dc.identifier.issn1473-5695 (Electronic)en_GB
dc.identifier.issn0969-9546 (Linking)en_GB
dc.identifier.pmid19593151en_GB
dc.identifier.doi10.1097/MEJ.0b013e32832f4387en_GB
dc.identifier.urihttp://hdl.handle.net/10147/206316-
dc.description.abstractOBJECTIVE: The management of wounds in children is stressful, not only for the child, but also for parents and staff. In our Emergency Department (ED), we currently do not have a paediatric sedation policy, and thus children requiring suturing, not amenable to distraction and infiltrative anaesthesia, are referred to specialty teams for general anaesthesia. We proposed that the introduction of a topical anaesthetic gel (lidocaine, adrenaline, tetracaine - LAT) might help to reduce the number of referrals, by allowing the ED staff to perform the procedures, in combination with nonpharmacological approaches. METHODS: We carried out a retrospective review of ED records of all children aged 14 years or less attending with wounds, over an 8-month period, from 01 May 2007 to 31 January 2008. RESULTS: Two hundred and one (50.6%) patients presented before the introduction of LAT gel, whereas 196 (49.3%) patients presented afterwards. A total of 39 (19.4%) patients were referred for specialty review pre-LAT, whereas only 19 (9.7%) patients were referred in the LAT group. Of these, 31 (15.4%) pre-LAT and 15 (7.7%) LAT group required general anaesthesia. There is a significant difference between these two groups, using Fischer's exact test, P=0.018. CONCLUSION: We have found that the introduction of topical anaesthetic gel in ED has significantly reduced the number of children with wounds referred to specialty teams for general anaesthesia. This has important implications for patient safety and hospital resources.en_GB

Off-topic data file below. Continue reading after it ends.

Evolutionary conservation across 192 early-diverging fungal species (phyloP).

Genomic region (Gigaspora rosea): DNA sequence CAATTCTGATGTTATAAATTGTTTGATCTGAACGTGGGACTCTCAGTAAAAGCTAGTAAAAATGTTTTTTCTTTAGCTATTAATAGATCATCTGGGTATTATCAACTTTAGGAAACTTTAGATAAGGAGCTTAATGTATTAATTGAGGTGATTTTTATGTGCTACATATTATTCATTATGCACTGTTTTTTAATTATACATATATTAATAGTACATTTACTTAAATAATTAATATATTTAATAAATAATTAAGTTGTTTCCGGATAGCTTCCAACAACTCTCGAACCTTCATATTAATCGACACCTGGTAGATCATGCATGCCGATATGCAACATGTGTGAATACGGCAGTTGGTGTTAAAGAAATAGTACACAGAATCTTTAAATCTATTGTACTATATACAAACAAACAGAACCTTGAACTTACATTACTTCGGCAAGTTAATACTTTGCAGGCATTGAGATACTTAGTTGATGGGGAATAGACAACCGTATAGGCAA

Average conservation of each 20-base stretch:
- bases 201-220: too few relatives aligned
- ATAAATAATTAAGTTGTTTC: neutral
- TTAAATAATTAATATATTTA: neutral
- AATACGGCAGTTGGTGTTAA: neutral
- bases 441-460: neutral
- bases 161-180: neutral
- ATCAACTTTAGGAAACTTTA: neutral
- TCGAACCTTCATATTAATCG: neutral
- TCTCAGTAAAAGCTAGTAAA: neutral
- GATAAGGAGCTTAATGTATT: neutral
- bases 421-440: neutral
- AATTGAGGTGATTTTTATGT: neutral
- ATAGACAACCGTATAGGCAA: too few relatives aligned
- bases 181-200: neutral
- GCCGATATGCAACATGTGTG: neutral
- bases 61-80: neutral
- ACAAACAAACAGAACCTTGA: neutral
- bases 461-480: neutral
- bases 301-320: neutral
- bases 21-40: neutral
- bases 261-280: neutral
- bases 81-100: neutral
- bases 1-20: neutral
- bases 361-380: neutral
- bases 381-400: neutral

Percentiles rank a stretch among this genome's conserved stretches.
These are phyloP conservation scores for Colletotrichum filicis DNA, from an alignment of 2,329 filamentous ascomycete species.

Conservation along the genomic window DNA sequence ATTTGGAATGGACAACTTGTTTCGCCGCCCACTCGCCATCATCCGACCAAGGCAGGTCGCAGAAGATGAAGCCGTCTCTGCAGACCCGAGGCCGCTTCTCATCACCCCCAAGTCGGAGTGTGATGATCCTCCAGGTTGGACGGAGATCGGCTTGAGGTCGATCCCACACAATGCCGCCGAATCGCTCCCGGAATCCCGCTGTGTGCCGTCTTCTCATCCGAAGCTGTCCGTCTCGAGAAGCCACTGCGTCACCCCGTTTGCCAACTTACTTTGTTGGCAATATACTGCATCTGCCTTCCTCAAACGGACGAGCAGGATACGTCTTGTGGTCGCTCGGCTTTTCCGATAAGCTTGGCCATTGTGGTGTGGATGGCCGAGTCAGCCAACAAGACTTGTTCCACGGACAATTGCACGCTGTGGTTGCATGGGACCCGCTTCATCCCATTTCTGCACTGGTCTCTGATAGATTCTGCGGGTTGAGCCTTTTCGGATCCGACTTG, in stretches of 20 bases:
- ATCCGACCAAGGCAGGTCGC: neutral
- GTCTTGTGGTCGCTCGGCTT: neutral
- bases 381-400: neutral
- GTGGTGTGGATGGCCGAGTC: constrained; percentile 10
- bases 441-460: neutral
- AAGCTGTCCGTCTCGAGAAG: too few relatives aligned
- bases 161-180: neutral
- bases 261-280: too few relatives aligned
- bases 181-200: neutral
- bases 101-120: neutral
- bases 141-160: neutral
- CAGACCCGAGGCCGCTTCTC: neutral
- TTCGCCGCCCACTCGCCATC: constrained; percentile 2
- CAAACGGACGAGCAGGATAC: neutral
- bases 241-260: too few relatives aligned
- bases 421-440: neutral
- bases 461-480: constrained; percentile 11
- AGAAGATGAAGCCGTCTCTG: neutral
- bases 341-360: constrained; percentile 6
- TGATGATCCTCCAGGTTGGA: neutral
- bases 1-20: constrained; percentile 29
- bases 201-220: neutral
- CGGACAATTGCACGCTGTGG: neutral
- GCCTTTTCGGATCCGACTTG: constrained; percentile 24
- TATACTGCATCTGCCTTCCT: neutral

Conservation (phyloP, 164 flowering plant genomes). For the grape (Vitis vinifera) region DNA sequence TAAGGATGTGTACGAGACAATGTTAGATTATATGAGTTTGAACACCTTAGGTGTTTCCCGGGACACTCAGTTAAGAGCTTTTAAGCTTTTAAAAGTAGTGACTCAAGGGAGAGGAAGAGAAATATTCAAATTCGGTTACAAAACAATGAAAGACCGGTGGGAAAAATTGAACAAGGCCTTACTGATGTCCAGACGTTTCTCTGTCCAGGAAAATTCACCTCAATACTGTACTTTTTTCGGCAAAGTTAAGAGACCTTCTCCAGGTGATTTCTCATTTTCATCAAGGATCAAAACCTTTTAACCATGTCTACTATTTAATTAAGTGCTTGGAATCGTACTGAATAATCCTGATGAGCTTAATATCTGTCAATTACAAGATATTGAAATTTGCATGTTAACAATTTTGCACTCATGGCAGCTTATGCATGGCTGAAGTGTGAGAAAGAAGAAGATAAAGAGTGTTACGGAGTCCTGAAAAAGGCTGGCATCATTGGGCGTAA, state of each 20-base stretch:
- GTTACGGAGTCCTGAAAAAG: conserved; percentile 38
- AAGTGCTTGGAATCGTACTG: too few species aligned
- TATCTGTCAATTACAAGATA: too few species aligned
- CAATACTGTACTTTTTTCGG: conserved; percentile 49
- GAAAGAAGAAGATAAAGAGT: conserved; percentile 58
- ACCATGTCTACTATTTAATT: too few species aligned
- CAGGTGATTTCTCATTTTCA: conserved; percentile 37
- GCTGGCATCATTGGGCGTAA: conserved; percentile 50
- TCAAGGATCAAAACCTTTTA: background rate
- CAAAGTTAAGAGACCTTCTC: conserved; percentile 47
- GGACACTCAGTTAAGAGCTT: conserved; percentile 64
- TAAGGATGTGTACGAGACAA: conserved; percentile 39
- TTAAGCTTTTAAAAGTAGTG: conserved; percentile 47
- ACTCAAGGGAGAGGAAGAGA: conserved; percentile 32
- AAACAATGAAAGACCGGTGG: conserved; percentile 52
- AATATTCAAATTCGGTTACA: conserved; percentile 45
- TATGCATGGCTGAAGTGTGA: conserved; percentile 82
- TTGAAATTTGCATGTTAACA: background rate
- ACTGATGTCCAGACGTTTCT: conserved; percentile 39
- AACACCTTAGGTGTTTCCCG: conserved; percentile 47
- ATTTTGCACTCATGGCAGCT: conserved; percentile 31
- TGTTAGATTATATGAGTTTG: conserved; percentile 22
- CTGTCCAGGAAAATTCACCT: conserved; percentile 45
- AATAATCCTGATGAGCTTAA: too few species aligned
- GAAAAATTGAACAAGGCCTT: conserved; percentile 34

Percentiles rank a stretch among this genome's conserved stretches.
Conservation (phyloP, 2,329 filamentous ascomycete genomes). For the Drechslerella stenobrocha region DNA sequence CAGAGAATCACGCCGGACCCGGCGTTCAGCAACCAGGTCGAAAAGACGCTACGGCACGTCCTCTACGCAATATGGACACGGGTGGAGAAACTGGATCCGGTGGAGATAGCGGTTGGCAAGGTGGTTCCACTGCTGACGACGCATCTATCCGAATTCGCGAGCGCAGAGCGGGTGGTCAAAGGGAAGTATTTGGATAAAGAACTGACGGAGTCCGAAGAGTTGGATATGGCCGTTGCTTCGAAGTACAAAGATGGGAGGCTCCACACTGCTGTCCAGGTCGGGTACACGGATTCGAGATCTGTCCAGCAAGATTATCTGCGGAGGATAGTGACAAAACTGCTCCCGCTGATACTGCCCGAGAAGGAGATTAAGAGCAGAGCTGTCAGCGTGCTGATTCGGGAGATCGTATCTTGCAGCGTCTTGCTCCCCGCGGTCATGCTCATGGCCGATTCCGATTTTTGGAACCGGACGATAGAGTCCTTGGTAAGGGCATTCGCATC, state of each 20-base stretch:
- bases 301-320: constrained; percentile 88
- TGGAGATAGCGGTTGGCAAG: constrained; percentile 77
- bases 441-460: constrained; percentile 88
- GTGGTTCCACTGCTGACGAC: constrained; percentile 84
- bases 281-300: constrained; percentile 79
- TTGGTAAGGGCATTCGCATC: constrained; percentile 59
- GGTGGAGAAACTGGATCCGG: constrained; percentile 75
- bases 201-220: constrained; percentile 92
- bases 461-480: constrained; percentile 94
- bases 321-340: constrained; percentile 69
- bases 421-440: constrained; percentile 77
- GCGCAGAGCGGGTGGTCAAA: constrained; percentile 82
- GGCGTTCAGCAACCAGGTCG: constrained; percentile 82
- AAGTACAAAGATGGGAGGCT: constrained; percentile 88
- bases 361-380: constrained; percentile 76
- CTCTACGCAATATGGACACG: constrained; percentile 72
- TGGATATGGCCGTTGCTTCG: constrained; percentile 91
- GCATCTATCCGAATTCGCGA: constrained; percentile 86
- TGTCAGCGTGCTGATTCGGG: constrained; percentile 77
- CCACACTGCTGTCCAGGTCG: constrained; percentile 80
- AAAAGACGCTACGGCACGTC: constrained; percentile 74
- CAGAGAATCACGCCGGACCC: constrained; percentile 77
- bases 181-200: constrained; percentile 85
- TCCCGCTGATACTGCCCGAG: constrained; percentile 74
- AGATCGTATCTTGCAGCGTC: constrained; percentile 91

dc.language.isoengen_GB
dc.subject.mesh*Administration, Topicalen_GB
dc.subject.mesh*Anesthesia, Localen_GB
dc.subject.meshAnesthetics, Localen_GB
dc.subject.meshChilden_GB
dc.subject.meshChild Welfareen_GB
dc.subject.meshChild, Preschoolen_GB
dc.subject.meshEpinephrine/administration & dosage/therapeutic useen_GB
dc.subject.meshFemaleen_GB
dc.subject.meshGatekeeping/*organization & administrationen_GB
dc.subject.meshHumansen_GB
dc.subject.meshLidocaine/administration & dosage/therapeutic useen_GB
dc.subject.meshMaleen_GB
dc.subject.meshMedicine/*organization & administrationen_GB
dc.subject.meshPain/*drug therapyen_GB
dc.subject.meshPediatricsen_GB
dc.subject.meshRetrospective Studiesen_GB
dc.subject.meshSympathomimetics/administration & dosage/therapeutic useen_GB
dc.subject.meshWounds and Injuries/*drug therapyen_GB
dc.titleTopical anaesthesia in children: reducing the need for specialty referral.en_GB
dc.contributor.departmentEmergency Department, Mid-Western Regional Hospital, Limerick, Dublin, Ireland., gabbyoco@yahoo.comen_GB
dc.identifier.journalEuropean journal of emergency medicine : official journal of the European Society, for Emergency Medicineen_GB
dc.description.provinceMunster-